The UMCA community serves the multifamily and commercial real estate industry specific to resource conservation, metering, and utility management. The overall Mission and utility allocation industry focuses on issues that may affect utility services for customers.
Our members include manufacturers, service providers, property owners, and managers with an interest in promoting a 'Green Lifestyle' of conservation and accountability. The UMCA focuses specifically on submetering and allocation billing methods in an effort to promote conservation while helping reduce costs through accountability. The UMCA offers members a unique set of membership services that include principles and best practices for managing your metering, conservation, and utility management programs.
To promote increased conversation and cost management of utilities within the multifamily housing industry. This will be accomplished by educating the industry on best practices, latest technology, and regulations relative to utility cost recovery.
Where structurally practical and economically feasible, submetering is the preferred method of utility cost allocation.
RUBS is an acceptable alternative to submetering when the economic cost of submetering, or the risks associated with installing submeters, outweighs the benefits. When deploying any utility cost recovery methodology, the UMCA supports the use of techniques and technologies that best represent the actual consumption of a utility by the multifamily resident or commercial resident, within these constraints.
When it comes to utility metering, multifamily properties are generally either:
Direct metered: one meter per utility type per residential unit with each meter connected directly to the utility provider and usage charges billed directly to the resident by the provider.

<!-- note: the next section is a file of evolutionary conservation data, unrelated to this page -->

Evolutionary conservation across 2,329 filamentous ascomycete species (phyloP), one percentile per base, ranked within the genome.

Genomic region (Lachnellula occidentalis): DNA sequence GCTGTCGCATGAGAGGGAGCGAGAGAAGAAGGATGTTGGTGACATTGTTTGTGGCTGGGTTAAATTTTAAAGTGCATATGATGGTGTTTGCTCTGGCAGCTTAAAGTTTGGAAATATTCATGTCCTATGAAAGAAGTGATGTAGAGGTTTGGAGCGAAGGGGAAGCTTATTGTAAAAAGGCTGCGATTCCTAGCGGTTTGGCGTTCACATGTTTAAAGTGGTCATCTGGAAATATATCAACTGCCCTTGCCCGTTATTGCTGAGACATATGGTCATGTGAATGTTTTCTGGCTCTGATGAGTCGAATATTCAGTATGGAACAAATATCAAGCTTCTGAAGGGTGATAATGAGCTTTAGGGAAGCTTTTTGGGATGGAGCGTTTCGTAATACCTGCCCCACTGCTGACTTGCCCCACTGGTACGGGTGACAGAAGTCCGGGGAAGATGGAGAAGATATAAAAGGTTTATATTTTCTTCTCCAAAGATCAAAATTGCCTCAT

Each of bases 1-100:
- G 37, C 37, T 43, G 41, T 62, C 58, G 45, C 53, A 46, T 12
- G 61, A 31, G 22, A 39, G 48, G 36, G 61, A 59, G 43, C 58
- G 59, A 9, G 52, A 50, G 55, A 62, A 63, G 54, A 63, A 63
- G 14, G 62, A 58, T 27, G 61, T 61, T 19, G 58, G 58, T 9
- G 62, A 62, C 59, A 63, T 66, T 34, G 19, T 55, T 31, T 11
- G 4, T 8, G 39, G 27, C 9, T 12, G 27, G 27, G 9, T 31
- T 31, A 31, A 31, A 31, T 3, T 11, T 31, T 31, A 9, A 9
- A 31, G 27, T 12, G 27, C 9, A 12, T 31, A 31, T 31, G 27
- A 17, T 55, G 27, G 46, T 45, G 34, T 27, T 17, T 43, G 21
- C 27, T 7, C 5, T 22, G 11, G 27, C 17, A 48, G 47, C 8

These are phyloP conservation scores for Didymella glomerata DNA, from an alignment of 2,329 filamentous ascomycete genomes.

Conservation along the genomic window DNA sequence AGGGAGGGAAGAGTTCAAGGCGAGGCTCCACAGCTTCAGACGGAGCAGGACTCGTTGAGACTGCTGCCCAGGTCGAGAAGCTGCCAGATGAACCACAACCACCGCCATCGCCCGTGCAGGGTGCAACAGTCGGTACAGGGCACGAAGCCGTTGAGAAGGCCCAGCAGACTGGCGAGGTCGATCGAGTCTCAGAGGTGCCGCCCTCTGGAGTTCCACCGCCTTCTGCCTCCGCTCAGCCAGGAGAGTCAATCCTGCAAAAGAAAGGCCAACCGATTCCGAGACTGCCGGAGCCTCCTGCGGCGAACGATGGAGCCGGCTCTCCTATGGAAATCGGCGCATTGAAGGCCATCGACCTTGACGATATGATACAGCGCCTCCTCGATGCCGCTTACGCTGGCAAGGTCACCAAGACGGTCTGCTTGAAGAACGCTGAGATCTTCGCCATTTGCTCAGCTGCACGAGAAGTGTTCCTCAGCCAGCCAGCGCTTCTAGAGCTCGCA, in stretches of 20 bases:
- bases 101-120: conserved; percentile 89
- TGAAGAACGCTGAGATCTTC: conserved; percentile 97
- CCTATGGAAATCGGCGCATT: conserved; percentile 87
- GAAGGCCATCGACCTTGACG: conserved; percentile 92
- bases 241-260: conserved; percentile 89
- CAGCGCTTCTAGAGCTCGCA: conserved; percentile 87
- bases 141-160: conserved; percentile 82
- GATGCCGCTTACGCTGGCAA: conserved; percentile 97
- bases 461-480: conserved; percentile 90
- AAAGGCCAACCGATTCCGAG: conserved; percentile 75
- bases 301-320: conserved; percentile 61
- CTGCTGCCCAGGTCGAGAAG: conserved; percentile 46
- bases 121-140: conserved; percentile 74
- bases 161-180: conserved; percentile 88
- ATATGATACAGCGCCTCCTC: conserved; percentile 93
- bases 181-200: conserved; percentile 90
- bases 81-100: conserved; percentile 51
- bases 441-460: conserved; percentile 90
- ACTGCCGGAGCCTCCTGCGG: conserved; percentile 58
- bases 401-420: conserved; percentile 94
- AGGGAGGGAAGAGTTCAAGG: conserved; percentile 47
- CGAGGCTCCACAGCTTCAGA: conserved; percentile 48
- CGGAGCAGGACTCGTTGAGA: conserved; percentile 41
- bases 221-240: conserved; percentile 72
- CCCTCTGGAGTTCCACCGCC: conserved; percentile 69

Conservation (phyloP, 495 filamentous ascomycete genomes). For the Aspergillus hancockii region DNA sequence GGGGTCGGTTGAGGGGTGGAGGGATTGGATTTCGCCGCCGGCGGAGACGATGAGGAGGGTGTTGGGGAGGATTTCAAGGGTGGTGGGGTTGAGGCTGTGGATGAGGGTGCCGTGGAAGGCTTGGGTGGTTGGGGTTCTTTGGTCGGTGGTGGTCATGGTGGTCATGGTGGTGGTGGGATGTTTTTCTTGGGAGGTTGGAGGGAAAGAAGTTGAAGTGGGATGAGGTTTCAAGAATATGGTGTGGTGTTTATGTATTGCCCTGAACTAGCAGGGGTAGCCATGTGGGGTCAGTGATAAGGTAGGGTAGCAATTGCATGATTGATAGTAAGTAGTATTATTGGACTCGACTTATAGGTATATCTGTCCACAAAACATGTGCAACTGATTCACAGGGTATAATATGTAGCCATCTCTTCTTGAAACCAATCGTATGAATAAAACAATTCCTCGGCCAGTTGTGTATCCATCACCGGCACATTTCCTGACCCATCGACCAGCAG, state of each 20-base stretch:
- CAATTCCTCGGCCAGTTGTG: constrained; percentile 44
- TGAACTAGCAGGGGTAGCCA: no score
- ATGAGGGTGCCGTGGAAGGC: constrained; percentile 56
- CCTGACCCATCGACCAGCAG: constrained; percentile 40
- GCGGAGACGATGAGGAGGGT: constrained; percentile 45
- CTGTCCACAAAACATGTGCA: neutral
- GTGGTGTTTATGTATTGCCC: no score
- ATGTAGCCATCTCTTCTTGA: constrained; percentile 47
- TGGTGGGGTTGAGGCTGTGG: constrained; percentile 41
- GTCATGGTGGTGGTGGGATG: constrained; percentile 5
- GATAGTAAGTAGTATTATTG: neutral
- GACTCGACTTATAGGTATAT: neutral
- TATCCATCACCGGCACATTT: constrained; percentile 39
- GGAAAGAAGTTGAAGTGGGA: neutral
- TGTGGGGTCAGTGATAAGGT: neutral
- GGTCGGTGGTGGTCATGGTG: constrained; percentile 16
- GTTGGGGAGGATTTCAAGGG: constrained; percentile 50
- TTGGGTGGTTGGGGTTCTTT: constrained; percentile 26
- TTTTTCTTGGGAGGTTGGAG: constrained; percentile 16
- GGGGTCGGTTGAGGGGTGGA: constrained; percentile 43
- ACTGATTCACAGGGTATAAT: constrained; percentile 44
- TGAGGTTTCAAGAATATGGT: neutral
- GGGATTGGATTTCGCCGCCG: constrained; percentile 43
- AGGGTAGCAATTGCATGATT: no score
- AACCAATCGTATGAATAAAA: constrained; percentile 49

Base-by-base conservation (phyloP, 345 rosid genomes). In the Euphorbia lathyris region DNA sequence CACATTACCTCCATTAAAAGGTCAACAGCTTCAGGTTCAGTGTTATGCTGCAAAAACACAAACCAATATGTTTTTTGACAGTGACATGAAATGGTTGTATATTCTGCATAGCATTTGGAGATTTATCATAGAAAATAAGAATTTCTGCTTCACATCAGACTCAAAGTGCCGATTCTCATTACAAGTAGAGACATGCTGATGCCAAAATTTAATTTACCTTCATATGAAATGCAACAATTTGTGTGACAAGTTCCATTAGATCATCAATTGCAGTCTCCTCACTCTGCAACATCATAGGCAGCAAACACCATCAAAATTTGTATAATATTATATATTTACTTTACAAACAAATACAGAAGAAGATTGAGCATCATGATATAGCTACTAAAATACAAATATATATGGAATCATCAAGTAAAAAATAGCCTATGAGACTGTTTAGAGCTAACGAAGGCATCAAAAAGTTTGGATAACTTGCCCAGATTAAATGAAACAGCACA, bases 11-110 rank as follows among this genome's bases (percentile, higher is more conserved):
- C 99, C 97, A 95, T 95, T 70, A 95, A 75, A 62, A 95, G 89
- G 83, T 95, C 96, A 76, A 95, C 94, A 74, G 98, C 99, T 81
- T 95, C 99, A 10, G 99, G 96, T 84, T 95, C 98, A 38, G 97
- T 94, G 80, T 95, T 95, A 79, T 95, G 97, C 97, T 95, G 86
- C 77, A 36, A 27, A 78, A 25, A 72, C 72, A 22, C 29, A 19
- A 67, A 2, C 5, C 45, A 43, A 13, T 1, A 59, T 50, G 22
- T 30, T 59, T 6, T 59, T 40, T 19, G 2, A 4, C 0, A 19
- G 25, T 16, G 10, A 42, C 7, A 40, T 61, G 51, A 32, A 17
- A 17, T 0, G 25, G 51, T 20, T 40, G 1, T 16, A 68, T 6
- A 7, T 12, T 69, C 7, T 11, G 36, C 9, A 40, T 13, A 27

Master metered: one meter per utility type per building or property with utility charges billed to the owner by the utility provider.
Direct metering is the optimal solution for energy conservation and billing efficiency because utilities are billed to, managed by and paid by each resident. However, direct metering individual residences can be cost-prohibitive in new construction, and retrofits may be cost-prohibitive and/or unworkable in older properties and multi-story buildings.
In master metered environments, owners have two options for allocating utility usage:
Submetering : individual meters per residential unit installed behind the master meter and monitored by the owners rather than the utility provider.
RUBS : allocating master metered utility charges proportionately based on the number of occupants per unit, square footage or other factors.
In submetered environments – which should always be disclosed in lease terms – a property owner receives a bill for each utility type for all usage – the aggregate of all individual units and common areas – as measured by each master meter. The owner, which in many cases is supported by third-party utility billing provider, will make a monthly reading of each of the property’s submeters and calculate a usage cost using the same rate the utility used to calculate the owner’s master meter bill (common area utilities are metered separately and allocated to residents only in jurisdictions where it is expressly permitted by law and disclosed in lease language). A single monthly statement combining rent, itemized utility usage and other applicable fees is then delivered to the resident for payment. Similar to direct metering, submetering – an excellent solution for billing efficiency and energy conservation – may be cost prohibitive in new construction, and retrofitting in older properties may not be possible.
RUBS – which should also be disclosed in lease terms – is used to allocate utility charges in a master metered environment when submetering is not practicable. When using a RUBS allocation method, most jurisdictions require the use of common area deduction, which is a specific percentage for pools, irrigation, and laundry rooms, before determining usage. As in submetered environments, individual usage cost is determined using the same rate the utility used to calculate the owner’s master meter bill.
based on square footage.
based on occupancy.
based on 50/50 split between square footage and occupancy
the following examples are all based on a four-unit, 8,000 square foot building dividing a $500 master-metered utility bill (some of the tables may include very slight rounding corrections)